Saturday, October 8, 2011

Ides of March: It Ain't Shakespeare

Everyone has feet of clay in this facile political drama based on the play "Farragut North." Sadly, only one character has a heart and he or she (MS gives nothing away.) comes to a very bad end.
"Ides" is a consummately cynical film. Self interest is the only motivation for every character. The problem with rampant cynicism is that it's one dimensional. I don't know about you, but the Movie Slut has never met such single-minded people.
If you're a cynic, you're probably saying she's lucky.
The characters (They can hardly be called people.) in this slick flick are no more than stick figures acting out the misanthropic message. Little effort is spent in understanding what really makes them tick. All MS is asking for is a little character development. Is that too much?
Stephan Myers (Ryan Gosling) is the press secretary for Governor Mike Morris (George Clooney). He's a political genius. How do we know? Because the movie tells us so. Unfortunately, he never exhibits behavior that's even remotely smart. And neither does anyone else, even the non-pols.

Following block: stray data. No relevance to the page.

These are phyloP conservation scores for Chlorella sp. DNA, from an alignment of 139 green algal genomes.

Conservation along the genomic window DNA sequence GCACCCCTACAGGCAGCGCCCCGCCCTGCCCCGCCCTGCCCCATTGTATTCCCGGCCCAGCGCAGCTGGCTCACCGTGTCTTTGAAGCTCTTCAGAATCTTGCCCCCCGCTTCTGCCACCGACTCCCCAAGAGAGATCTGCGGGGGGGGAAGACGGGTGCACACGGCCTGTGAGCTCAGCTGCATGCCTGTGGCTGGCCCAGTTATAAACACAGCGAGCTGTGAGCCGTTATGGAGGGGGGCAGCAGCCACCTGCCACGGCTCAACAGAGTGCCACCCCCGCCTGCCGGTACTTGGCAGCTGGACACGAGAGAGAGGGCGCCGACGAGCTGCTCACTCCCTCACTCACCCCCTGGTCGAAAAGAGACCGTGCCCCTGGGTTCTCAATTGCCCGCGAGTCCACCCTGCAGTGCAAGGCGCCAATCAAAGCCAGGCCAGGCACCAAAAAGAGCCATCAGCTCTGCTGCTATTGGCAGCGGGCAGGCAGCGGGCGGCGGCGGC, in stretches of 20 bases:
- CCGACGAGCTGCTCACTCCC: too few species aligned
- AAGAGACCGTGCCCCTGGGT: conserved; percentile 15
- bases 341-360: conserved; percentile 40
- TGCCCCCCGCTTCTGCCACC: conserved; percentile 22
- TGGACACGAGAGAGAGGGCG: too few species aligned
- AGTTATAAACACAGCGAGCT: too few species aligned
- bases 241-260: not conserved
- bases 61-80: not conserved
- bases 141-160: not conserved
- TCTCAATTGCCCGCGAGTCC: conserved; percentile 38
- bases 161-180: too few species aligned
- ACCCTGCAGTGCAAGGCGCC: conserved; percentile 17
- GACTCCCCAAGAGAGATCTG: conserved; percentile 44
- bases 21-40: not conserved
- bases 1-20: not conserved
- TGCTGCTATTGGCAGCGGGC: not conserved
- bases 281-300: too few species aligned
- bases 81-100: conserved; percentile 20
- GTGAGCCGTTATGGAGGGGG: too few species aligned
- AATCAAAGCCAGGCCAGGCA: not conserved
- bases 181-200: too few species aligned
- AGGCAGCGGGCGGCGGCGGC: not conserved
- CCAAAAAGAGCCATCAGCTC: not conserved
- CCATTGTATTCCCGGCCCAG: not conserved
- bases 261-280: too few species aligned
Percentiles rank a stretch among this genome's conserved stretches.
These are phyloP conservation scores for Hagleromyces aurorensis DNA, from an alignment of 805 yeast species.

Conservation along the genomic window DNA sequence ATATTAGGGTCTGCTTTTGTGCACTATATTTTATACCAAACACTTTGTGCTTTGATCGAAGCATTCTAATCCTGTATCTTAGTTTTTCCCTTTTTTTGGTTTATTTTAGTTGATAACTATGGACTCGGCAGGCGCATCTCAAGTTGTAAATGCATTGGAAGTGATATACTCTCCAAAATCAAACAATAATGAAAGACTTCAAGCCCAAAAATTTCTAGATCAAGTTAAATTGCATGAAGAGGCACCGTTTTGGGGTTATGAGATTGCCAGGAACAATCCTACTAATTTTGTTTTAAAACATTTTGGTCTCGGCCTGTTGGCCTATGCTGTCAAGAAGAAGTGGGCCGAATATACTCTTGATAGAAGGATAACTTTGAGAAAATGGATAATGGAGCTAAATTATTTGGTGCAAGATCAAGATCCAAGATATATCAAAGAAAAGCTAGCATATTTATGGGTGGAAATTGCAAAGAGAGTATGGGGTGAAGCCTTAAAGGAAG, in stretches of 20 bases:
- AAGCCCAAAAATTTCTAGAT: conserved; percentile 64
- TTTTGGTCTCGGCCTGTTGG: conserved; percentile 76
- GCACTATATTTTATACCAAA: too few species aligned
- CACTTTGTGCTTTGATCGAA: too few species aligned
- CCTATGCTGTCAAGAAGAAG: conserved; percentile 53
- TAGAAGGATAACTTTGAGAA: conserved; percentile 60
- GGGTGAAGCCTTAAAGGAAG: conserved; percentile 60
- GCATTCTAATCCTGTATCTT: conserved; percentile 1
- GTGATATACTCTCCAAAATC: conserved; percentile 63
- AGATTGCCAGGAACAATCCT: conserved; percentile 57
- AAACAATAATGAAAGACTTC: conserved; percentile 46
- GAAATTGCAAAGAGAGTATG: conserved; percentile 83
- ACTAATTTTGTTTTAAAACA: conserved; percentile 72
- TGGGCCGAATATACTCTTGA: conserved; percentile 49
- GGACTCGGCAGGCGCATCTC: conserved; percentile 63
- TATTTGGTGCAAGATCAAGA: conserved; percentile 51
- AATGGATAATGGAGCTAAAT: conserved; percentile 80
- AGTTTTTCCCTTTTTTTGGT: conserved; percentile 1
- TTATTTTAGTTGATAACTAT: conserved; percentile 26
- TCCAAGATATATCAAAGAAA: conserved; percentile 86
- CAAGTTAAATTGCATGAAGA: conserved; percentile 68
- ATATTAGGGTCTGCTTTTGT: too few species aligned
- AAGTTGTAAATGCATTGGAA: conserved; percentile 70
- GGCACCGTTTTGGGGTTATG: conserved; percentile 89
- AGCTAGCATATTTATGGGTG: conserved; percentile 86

Sadly, the Movie Slut fears there's a large audience for this movie — people who take the easy way out, believing the worst of everyone but themselves. (How's that for cynicism?) She's not naive enough to think everyone's a Mother Teresa clone. It's just a lot more complicated.
So why see this movie? Because you'll witness some of today's best actors giving their best cynical performances, including Gosling, Clooney, Paul Giamatti, Philip Seymour Hoffman, and Marisa Tomei.

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